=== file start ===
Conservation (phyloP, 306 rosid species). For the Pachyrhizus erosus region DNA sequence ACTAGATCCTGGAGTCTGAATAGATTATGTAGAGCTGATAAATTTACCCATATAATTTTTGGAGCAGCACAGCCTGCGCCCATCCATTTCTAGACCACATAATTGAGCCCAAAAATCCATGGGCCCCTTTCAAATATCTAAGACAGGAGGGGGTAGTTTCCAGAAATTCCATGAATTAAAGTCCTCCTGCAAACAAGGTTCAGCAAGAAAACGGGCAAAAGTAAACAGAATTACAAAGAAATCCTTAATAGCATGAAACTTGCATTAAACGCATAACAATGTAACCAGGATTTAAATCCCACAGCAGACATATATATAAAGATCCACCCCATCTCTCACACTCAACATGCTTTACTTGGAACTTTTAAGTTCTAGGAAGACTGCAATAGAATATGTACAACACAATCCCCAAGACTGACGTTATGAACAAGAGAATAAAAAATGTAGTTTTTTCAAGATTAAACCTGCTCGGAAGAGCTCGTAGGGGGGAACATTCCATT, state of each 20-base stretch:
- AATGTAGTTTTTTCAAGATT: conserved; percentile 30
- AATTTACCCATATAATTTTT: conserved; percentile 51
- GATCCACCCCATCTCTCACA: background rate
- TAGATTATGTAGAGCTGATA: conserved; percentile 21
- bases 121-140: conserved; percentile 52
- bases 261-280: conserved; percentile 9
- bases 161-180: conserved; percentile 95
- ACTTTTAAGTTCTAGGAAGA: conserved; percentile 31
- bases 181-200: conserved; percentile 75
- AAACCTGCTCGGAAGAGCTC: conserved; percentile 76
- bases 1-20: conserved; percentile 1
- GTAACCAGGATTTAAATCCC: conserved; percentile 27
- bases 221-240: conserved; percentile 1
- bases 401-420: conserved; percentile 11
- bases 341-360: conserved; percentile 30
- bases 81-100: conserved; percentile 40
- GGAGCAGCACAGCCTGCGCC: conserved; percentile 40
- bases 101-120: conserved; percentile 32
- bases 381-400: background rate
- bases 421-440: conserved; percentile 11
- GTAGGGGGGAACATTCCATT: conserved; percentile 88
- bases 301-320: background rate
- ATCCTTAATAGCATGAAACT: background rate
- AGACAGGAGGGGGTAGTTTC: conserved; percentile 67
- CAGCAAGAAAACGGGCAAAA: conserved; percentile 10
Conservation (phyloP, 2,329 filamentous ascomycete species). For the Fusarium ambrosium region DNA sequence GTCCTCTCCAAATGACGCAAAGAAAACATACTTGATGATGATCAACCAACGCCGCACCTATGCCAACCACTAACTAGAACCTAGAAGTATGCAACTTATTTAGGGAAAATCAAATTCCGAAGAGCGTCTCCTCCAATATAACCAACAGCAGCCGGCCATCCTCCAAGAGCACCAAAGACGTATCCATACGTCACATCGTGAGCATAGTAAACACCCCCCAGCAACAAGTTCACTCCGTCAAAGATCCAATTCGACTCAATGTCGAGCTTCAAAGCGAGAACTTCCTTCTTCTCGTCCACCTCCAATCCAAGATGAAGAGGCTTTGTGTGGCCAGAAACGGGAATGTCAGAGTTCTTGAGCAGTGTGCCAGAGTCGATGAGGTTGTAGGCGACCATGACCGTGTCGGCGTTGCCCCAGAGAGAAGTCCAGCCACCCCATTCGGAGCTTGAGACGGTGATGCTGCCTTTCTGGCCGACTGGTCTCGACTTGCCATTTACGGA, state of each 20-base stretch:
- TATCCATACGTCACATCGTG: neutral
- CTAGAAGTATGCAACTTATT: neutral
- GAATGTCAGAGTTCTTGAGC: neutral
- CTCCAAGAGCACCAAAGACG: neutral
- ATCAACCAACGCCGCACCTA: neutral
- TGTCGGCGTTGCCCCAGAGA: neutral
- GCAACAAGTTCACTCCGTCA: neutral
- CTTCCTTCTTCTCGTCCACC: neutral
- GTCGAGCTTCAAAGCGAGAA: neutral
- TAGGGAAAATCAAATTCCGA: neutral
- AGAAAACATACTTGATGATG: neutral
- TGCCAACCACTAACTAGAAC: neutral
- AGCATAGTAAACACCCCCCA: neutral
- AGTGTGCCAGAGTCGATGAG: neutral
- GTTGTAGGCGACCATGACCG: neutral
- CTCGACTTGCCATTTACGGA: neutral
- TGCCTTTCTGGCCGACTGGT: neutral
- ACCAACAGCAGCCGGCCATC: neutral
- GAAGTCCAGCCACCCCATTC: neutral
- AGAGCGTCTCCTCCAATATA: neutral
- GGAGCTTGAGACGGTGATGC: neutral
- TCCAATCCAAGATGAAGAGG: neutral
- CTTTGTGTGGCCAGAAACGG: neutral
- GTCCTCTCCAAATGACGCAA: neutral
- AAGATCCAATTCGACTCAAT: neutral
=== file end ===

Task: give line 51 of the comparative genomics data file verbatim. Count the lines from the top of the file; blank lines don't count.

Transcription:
- GTCCTCTCCAAATGACGCAA: neutral